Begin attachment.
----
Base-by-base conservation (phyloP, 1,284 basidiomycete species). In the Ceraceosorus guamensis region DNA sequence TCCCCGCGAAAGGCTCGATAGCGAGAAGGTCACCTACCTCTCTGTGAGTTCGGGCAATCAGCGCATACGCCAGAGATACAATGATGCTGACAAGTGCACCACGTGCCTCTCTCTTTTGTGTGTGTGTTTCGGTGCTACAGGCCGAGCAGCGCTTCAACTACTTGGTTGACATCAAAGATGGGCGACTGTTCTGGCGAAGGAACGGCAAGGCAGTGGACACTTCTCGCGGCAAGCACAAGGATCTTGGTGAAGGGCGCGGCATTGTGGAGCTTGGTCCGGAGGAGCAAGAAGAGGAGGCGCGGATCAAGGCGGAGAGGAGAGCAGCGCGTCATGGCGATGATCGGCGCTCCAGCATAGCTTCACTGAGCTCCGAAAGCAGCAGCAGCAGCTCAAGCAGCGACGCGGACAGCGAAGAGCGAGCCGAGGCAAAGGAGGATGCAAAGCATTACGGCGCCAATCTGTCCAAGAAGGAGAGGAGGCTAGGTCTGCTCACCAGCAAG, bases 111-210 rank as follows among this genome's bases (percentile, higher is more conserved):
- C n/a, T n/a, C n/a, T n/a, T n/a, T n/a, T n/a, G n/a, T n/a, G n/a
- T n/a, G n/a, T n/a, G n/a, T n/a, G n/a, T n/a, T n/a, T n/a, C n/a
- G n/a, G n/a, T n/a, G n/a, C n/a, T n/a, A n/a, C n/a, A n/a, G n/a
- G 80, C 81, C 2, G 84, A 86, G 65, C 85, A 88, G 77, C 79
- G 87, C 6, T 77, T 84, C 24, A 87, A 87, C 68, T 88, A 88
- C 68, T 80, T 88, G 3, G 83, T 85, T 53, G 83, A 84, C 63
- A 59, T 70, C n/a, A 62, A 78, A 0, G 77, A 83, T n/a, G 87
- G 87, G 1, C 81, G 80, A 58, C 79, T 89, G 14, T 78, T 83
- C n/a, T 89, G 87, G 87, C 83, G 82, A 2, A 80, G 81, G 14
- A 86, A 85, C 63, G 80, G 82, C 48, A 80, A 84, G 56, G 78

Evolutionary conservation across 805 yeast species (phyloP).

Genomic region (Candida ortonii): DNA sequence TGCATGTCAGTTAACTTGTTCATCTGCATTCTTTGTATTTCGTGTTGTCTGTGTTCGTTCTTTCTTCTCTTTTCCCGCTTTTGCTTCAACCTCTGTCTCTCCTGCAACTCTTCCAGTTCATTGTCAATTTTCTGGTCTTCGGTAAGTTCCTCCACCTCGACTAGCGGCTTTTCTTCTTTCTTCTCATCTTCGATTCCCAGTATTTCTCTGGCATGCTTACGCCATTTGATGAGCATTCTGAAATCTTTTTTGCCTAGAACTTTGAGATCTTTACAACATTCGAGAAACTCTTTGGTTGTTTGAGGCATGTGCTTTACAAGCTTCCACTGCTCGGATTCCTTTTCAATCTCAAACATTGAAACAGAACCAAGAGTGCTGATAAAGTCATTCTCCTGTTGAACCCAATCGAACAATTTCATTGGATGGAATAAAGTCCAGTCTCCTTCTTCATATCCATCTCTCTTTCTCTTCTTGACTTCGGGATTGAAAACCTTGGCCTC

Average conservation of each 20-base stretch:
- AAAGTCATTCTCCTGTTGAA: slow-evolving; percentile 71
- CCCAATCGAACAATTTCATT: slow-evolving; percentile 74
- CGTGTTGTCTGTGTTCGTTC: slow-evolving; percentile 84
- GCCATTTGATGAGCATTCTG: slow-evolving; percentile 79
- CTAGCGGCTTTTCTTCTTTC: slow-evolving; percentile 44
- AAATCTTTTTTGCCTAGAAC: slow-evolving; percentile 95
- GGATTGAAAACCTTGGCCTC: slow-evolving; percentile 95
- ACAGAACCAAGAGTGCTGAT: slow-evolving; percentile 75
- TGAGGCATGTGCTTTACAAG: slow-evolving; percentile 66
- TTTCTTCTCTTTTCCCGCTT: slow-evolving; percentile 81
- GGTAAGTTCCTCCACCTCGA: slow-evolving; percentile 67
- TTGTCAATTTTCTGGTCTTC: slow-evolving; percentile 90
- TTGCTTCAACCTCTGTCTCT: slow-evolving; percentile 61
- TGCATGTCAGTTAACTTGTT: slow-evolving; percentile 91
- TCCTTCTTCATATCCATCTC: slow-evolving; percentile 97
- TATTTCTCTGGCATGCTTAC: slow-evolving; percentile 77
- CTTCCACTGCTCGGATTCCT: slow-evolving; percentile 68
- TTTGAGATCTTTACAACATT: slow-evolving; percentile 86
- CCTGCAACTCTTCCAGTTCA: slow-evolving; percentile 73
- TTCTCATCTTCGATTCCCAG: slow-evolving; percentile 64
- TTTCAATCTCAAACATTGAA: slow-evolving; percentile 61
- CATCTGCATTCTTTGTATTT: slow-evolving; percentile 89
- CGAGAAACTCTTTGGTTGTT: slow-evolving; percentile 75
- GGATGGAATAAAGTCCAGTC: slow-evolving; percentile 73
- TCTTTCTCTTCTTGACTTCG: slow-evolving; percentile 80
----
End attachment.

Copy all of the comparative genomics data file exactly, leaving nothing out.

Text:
Base-by-base conservation (phyloP, 1,284 basidiomycete species). In the Ceraceosorus guamensis region DNA sequence TCCCCGCGAAAGGCTCGATAGCGAGAAGGTCACCTACCTCTCTGTGAGTTCGGGCAATCAGCGCATACGCCAGAGATACAATGATGCTGACAAGTGCACCACGTGCCTCTCTCTTTTGTGTGTGTGTTTCGGTGCTACAGGCCGAGCAGCGCTTCAACTACTTGGTTGACATCAAAGATGGGCGACTGTTCTGGCGAAGGAACGGCAAGGCAGTGGACACTTCTCGCGGCAAGCACAAGGATCTTGGTGAAGGGCGCGGCATTGTGGAGCTTGGTCCGGAGGAGCAAGAAGAGGAGGCGCGGATCAAGGCGGAGAGGAGAGCAGCGCGTCATGGCGATGATCGGCGCTCCAGCATAGCTTCACTGAGCTCCGAAAGCAGCAGCAGCAGCTCAAGCAGCGACGCGGACAGCGAAGAGCGAGCCGAGGCAAAGGAGGATGCAAAGCATTACGGCGCCAATCTGTCCAAGAAGGAGAGGAGGCTAGGTCTGCTCACCAGCAAG, bases 111-210 rank as follows among this genome's bases (percentile, higher is more conserved):
- C n/a, T n/a, C n/a, T n/a, T n/a, T n/a, T n/a, G n/a, T n/a, G n/a
- T n/a, G n/a, T n/a, G n/a, T n/a, G n/a, T n/a, T n/a, T n/a, C n/a
- G n/a, G n/a, T n/a, G n/a, C n/a, T n/a, A n/a, C n/a, A n/a, G n/a
- G 80, C 81, C 2, G 84, A 86, G 65, C 85, A 88, G 77, C 79
- G 87, C 6, T 77, T 84, C 24, A 87, A 87, C 68, T 88, A 88
- C 68, T 80, T 88, G 3, G 83, T 85, T 53, G 83, A 84, C 63
- A 59, T 70, C n/a, A 62, A 78, A 0, G 77, A 83, T n/a, G 87
- G 87, G 1, C 81, G 80, A 58, C 79, T 89, G 14, T 78, T 83
- C n/a, T 89, G 87, G 87, C 83, G 82, A 2, A 80, G 81, G 14
- A 86, A 85, C 63, G 80, G 82, C 48, A 80, A 84, G 56, G 78

Evolutionary conservation across 805 yeast species (phyloP).

Genomic region (Candida ortonii): DNA sequence TGCATGTCAGTTAACTTGTTCATCTGCATTCTTTGTATTTCGTGTTGTCTGTGTTCGTTCTTTCTTCTCTTTTCCCGCTTTTGCTTCAACCTCTGTCTCTCCTGCAACTCTTCCAGTTCATTGTCAATTTTCTGGTCTTCGGTAAGTTCCTCCACCTCGACTAGCGGCTTTTCTTCTTTCTTCTCATCTTCGATTCCCAGTATTTCTCTGGCATGCTTACGCCATTTGATGAGCATTCTGAAATCTTTTTTGCCTAGAACTTTGAGATCTTTACAACATTCGAGAAACTCTTTGGTTGTTTGAGGCATGTGCTTTACAAGCTTCCACTGCTCGGATTCCTTTTCAATCTCAAACATTGAAACAGAACCAAGAGTGCTGATAAAGTCATTCTCCTGTTGAACCCAATCGAACAATTTCATTGGATGGAATAAAGTCCAGTCTCCTTCTTCATATCCATCTCTCTTTCTCTTCTTGACTTCGGGATTGAAAACCTTGGCCTC

Average conservation of each 20-base stretch:
- AAAGTCATTCTCCTGTTGAA: slow-evolving; percentile 71
- CCCAATCGAACAATTTCATT: slow-evolving; percentile 74
- CGTGTTGTCTGTGTTCGTTC: slow-evolving; percentile 84
- GCCATTTGATGAGCATTCTG: slow-evolving; percentile 79
- CTAGCGGCTTTTCTTCTTTC: slow-evolving; percentile 44
- AAATCTTTTTTGCCTAGAAC: slow-evolving; percentile 95
- GGATTGAAAACCTTGGCCTC: slow-evolving; percentile 95
- ACAGAACCAAGAGTGCTGAT: slow-evolving; percentile 75
- TGAGGCATGTGCTTTACAAG: slow-evolving; percentile 66
- TTTCTTCTCTTTTCCCGCTT: slow-evolving; percentile 81
- GGTAAGTTCCTCCACCTCGA: slow-evolving; percentile 67
- TTGTCAATTTTCTGGTCTTC: slow-evolving; percentile 90
- TTGCTTCAACCTCTGTCTCT: slow-evolving; percentile 61
- TGCATGTCAGTTAACTTGTT: slow-evolving; percentile 91
- TCCTTCTTCATATCCATCTC: slow-evolving; percentile 97
- TATTTCTCTGGCATGCTTAC: slow-evolving; percentile 77
- CTTCCACTGCTCGGATTCCT: slow-evolving; percentile 68
- TTTGAGATCTTTACAACATT: slow-evolving; percentile 86
- CCTGCAACTCTTCCAGTTCA: slow-evolving; percentile 73
- TTCTCATCTTCGATTCCCAG: slow-evolving; percentile 64
- TTTCAATCTCAAACATTGAA: slow-evolving; percentile 61
- CATCTGCATTCTTTGTATTT: slow-evolving; percentile 89
- CGAGAAACTCTTTGGTTGTT: slow-evolving; percentile 75
- GGATGGAATAAAGTCCAGTC: slow-evolving; percentile 73
- TCTTTCTCTTCTTGACTTCG: slow-evolving; percentile 80